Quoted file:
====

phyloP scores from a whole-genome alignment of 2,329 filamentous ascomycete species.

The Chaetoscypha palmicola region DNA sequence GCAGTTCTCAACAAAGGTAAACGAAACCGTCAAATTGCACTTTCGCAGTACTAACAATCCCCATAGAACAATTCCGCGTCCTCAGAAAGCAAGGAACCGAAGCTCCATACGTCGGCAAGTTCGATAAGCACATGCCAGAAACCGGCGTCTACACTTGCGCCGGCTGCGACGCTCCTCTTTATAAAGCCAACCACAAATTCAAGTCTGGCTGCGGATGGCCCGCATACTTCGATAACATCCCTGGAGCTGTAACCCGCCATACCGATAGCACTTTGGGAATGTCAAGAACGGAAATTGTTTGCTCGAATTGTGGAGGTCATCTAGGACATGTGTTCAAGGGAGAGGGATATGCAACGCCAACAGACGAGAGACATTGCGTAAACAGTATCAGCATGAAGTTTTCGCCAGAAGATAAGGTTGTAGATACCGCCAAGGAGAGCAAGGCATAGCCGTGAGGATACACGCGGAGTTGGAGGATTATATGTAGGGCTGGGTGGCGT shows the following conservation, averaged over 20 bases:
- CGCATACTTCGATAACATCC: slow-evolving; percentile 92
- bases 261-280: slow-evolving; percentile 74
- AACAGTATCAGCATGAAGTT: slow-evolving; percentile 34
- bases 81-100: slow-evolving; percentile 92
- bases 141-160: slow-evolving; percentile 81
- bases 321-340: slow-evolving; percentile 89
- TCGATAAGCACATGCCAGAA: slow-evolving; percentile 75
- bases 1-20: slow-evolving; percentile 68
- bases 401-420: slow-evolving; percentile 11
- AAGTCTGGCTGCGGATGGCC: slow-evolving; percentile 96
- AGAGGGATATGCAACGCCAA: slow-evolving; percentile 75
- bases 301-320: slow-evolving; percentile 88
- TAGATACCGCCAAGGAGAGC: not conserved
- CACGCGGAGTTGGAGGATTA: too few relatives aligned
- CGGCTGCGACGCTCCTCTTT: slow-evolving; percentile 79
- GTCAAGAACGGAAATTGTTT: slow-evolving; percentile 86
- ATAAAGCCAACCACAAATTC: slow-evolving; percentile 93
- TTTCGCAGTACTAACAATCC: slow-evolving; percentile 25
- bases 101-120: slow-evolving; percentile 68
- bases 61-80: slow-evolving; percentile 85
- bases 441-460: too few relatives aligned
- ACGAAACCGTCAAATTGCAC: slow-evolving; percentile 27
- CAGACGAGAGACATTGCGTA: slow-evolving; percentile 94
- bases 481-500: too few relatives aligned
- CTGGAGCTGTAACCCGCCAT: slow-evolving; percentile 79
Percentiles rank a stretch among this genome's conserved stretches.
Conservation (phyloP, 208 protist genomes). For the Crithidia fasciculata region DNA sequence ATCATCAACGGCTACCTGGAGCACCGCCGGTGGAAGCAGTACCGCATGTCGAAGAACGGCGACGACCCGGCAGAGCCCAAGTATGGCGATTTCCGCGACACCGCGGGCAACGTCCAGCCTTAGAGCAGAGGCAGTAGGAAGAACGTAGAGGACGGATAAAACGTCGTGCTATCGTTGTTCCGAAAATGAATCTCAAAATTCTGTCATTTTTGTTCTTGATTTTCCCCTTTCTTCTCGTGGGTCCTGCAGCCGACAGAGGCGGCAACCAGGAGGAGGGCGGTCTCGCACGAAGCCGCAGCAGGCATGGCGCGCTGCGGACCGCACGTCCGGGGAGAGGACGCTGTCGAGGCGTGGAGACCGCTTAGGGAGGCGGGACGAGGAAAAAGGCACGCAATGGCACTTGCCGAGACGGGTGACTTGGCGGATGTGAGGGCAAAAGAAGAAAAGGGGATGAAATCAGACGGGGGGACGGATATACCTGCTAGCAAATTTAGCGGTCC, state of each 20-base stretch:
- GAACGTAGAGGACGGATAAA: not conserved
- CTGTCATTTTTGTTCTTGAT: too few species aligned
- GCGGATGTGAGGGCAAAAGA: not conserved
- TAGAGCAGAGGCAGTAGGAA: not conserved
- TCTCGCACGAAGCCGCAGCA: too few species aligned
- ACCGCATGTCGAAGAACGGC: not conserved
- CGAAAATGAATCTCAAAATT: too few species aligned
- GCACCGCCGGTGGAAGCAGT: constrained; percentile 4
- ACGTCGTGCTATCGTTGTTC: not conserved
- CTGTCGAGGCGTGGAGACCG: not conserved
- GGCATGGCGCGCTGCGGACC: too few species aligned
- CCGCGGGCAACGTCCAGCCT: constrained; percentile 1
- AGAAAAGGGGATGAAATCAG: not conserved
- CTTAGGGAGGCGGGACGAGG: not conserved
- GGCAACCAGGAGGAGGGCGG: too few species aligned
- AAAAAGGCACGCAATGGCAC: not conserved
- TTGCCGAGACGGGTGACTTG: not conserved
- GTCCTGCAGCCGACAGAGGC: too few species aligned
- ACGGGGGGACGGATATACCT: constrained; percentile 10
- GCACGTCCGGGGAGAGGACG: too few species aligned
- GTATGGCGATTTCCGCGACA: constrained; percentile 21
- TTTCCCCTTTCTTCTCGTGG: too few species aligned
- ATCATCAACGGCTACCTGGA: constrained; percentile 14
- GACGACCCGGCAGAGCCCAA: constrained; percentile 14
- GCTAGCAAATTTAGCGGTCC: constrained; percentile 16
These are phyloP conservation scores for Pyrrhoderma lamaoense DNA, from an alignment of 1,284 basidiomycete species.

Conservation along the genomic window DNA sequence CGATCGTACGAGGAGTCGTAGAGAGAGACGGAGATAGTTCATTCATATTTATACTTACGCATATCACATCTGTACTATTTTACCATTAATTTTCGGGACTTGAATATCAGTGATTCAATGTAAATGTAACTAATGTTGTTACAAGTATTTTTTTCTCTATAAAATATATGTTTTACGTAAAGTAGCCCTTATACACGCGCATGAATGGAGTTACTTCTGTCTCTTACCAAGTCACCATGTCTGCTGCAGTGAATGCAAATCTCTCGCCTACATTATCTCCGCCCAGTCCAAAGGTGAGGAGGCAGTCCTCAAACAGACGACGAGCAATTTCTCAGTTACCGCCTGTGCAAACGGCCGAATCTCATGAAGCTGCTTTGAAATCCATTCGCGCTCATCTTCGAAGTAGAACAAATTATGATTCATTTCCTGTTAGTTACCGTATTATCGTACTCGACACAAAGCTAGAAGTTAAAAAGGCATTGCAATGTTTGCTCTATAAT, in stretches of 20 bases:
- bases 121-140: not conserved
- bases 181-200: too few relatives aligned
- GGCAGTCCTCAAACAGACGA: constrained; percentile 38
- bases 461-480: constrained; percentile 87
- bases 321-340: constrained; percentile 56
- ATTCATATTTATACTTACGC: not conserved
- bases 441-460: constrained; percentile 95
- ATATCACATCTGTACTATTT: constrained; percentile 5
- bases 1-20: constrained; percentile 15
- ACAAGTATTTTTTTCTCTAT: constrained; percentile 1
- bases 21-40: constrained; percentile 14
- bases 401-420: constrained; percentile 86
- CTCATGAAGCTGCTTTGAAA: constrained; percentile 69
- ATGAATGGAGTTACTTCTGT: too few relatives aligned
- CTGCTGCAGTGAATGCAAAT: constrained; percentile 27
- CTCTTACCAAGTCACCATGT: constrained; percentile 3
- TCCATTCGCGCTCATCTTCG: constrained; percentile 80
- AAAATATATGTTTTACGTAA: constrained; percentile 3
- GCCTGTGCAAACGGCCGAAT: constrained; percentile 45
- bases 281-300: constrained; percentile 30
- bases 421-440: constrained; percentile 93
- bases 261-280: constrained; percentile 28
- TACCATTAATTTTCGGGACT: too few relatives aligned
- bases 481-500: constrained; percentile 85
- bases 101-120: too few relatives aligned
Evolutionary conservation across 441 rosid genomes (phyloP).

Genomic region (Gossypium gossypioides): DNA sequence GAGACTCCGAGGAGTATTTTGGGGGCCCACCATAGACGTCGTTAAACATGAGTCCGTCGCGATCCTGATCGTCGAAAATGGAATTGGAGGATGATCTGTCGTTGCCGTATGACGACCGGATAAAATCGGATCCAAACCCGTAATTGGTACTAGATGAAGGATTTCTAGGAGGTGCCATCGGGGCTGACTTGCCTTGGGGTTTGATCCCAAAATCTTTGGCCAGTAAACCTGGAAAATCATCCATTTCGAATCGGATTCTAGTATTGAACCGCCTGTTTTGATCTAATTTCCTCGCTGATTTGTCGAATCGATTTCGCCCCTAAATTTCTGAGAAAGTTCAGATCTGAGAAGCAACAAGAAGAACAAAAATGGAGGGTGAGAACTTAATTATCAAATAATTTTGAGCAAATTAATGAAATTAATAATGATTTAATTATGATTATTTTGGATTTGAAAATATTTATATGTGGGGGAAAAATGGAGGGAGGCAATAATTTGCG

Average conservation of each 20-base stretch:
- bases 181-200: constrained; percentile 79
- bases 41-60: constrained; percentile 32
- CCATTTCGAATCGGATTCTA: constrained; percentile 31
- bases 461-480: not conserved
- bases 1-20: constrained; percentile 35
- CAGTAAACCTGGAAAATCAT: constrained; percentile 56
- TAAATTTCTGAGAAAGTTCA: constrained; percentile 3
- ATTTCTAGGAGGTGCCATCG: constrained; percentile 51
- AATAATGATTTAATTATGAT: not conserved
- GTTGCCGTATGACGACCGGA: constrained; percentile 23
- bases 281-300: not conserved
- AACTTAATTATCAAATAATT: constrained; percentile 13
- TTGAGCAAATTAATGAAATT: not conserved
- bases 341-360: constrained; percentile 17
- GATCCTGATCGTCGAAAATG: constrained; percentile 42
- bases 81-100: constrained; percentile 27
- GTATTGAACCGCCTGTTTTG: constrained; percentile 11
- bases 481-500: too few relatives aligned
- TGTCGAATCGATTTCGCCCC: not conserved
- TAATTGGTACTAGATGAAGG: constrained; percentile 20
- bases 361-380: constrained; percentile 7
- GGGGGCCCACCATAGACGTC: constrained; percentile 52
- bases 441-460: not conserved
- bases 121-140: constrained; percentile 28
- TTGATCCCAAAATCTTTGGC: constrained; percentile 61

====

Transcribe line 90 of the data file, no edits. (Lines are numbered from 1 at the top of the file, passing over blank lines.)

- CAGTAAACCTGGAAAATCAT: constrained; percentile 56